Prototype US punk band Rocket From The Tombs are better known for the groups their original line-up would go on to form – Pere Ubu and The Dead Boys – than the splenetic take on rock ’n’ roll that the Cleveland, Ohio outfit specialised in their short-lived incarnation between 1974 and 1975.
Now reformed by David Thomas (aka Crocus Behemoth) and Craig Bell with younger players Gary Sperko and Buddy Akita on guitars and the exceptionally good Steve Mehlman on drums, their hearts would seem to lie in a distant age of two-minute songs played loud and fast.
Thomas, in his black hat, grey beard, weathered jacket and red braces, is a charismatic front man, who spends much of the performance seated, weaving tall tales between songs and tossing in provocative comments like an American Mark E Smith.
“A musician without mystery is nothing but a damned used car salesman,” he observes at one point.
“I know what a disappointment I must be – the mythical Crocus Behemoth and look at me,” he adds later on, noting that his nonagenarian mother buys him Velcro-fastening shoes.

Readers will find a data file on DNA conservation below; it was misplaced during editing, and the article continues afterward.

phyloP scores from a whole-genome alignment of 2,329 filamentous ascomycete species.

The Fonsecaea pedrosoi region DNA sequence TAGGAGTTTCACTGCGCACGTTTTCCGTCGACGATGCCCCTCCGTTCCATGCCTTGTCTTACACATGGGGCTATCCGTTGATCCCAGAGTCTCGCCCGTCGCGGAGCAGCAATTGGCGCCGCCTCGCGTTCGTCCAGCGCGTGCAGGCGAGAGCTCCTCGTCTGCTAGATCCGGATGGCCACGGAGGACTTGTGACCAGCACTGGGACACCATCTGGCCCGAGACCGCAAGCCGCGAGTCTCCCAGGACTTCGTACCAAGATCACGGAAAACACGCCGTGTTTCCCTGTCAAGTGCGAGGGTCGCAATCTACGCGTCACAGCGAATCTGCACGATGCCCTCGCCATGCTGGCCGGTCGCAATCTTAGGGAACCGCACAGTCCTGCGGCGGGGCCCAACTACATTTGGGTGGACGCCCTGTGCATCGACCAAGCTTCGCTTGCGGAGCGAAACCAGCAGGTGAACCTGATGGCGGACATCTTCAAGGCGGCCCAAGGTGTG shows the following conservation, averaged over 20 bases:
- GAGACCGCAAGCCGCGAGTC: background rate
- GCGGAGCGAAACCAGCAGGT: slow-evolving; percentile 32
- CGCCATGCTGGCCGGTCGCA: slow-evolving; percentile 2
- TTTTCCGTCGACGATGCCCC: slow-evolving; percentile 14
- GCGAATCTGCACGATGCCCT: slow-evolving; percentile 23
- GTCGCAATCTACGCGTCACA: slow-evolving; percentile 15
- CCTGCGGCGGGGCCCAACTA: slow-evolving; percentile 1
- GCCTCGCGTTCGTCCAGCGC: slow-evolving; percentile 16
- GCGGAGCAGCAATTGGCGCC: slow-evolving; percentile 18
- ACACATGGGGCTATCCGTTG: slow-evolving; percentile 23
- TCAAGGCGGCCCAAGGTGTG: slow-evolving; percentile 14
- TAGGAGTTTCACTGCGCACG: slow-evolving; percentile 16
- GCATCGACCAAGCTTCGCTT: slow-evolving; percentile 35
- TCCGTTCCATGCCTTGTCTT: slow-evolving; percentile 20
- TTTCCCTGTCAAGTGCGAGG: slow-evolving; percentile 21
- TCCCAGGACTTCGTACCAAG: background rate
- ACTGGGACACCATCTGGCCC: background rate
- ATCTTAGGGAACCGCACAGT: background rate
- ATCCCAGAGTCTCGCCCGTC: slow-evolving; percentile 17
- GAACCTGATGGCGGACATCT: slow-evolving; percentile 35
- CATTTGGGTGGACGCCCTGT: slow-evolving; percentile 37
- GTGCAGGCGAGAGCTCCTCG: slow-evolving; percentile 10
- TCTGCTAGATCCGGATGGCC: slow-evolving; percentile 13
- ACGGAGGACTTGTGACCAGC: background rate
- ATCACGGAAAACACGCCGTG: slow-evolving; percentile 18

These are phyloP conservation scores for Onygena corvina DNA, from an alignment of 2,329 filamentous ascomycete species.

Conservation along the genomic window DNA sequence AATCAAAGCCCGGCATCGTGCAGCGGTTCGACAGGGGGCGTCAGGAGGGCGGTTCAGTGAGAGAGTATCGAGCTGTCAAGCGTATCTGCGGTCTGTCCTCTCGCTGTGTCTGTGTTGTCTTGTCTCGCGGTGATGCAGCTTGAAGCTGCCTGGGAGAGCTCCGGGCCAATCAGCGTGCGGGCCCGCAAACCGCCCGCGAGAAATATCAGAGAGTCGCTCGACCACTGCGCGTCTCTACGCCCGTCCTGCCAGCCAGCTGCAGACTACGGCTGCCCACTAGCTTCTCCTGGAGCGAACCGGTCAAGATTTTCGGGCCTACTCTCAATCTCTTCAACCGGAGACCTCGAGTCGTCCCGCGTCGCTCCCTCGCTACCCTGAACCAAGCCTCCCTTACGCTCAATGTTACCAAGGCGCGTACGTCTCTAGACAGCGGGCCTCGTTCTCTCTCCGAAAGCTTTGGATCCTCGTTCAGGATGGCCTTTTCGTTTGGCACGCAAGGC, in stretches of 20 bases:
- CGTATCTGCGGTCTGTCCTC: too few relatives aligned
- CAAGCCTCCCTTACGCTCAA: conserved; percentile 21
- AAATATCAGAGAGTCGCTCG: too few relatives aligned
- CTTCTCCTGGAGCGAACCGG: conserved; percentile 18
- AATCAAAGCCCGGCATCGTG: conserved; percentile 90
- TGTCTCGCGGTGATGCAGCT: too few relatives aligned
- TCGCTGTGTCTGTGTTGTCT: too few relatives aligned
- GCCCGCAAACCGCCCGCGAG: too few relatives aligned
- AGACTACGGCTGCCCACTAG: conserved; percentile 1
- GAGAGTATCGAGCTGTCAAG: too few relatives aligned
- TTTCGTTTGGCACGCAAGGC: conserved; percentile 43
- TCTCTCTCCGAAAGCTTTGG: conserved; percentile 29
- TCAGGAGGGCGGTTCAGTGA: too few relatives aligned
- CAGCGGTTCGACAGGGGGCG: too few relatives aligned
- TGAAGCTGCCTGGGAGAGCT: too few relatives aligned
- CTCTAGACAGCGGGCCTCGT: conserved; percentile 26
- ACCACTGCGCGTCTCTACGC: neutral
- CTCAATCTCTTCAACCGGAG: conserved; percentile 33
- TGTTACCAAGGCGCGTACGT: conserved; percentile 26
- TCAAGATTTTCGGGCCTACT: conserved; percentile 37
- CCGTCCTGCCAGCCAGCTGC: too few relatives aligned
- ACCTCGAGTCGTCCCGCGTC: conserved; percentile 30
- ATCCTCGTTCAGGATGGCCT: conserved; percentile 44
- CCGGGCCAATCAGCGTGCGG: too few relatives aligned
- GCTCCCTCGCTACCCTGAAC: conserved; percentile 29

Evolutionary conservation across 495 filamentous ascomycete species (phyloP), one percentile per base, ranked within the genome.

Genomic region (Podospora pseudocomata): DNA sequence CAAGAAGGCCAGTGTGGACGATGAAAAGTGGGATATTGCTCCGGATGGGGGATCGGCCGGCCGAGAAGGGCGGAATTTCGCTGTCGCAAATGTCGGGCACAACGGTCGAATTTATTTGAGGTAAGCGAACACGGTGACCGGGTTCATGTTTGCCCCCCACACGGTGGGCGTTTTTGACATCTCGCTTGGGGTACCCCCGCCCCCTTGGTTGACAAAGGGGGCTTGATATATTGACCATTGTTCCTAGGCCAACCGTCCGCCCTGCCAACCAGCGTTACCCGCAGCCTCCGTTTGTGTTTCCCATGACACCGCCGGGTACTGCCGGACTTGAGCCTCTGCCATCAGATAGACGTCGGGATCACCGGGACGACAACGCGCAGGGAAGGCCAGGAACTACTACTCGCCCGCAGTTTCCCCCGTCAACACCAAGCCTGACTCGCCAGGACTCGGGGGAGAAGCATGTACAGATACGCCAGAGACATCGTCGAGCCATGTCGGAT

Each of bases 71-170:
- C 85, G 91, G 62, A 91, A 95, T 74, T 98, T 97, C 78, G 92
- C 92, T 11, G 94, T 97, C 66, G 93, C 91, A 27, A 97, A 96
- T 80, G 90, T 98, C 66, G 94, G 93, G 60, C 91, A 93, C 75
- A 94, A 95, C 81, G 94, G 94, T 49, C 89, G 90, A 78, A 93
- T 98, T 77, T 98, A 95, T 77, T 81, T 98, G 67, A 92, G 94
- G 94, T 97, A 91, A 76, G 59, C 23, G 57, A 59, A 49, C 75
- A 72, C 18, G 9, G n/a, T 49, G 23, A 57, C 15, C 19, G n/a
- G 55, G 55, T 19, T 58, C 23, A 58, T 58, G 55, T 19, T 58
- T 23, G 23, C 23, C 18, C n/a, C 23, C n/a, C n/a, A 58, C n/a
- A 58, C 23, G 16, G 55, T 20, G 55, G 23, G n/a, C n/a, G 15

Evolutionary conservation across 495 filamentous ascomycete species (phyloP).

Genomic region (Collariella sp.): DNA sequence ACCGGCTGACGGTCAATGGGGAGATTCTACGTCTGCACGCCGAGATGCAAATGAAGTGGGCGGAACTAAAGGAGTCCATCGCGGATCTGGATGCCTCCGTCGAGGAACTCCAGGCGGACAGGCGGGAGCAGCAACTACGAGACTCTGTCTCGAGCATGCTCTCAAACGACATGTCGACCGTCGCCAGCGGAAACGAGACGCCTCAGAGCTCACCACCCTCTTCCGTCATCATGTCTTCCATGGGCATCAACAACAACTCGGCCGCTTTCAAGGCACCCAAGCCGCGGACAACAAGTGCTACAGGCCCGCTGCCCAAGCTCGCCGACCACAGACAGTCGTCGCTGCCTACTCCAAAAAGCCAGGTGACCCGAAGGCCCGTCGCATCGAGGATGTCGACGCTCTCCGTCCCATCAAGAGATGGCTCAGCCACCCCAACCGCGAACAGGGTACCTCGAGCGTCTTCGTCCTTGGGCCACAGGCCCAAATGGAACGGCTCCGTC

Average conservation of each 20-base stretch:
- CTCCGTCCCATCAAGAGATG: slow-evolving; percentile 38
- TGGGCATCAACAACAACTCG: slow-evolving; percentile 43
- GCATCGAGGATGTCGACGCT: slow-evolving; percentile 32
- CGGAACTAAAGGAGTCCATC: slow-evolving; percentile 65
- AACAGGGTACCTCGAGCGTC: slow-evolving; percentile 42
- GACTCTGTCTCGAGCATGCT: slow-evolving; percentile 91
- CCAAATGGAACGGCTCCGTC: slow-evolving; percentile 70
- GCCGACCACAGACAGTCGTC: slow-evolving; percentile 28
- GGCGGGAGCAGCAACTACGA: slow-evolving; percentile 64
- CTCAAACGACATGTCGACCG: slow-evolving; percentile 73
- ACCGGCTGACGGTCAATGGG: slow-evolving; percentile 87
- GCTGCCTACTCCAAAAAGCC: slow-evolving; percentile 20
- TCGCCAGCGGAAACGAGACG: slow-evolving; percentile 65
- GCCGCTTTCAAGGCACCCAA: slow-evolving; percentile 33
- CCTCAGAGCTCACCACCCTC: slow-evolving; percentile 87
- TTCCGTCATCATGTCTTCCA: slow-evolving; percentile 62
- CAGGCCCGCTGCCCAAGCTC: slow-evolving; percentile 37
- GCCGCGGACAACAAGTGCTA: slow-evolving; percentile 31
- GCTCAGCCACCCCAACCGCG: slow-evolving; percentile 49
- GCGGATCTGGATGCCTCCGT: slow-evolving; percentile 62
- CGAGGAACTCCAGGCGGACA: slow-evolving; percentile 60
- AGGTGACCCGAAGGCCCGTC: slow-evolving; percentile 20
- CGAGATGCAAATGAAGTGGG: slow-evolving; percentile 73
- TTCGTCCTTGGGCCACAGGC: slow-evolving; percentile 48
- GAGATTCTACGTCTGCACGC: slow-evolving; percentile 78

Nugefinger, from the band’s new album Black Record, is, if Thomas is to be believed, copied from a bootleg of Ted Nugent and The Bar-Kays playing frat houses in the mid-70s. It’s brutally intense.
Songs such as Hawk Full of Soul and Welcome to the New Dark Ages are rooted in the same dark soil as The Stooges and the MC5. Spooky has some of the creepiness of The Cramps. Yet there are others, such as Amphetamine, that are out and out melodic, catchy even.
Then, to close, there’s Sonic Reducer, the band’s ferocious anthem that sounds as snarky as ever.
When Thomas bellows “I’m not just anyone” you can’t help but agree.
Contrarian to the last, Rocket From The Tombs are one hell of a rock ’n’ roll band.
Gig date: December 13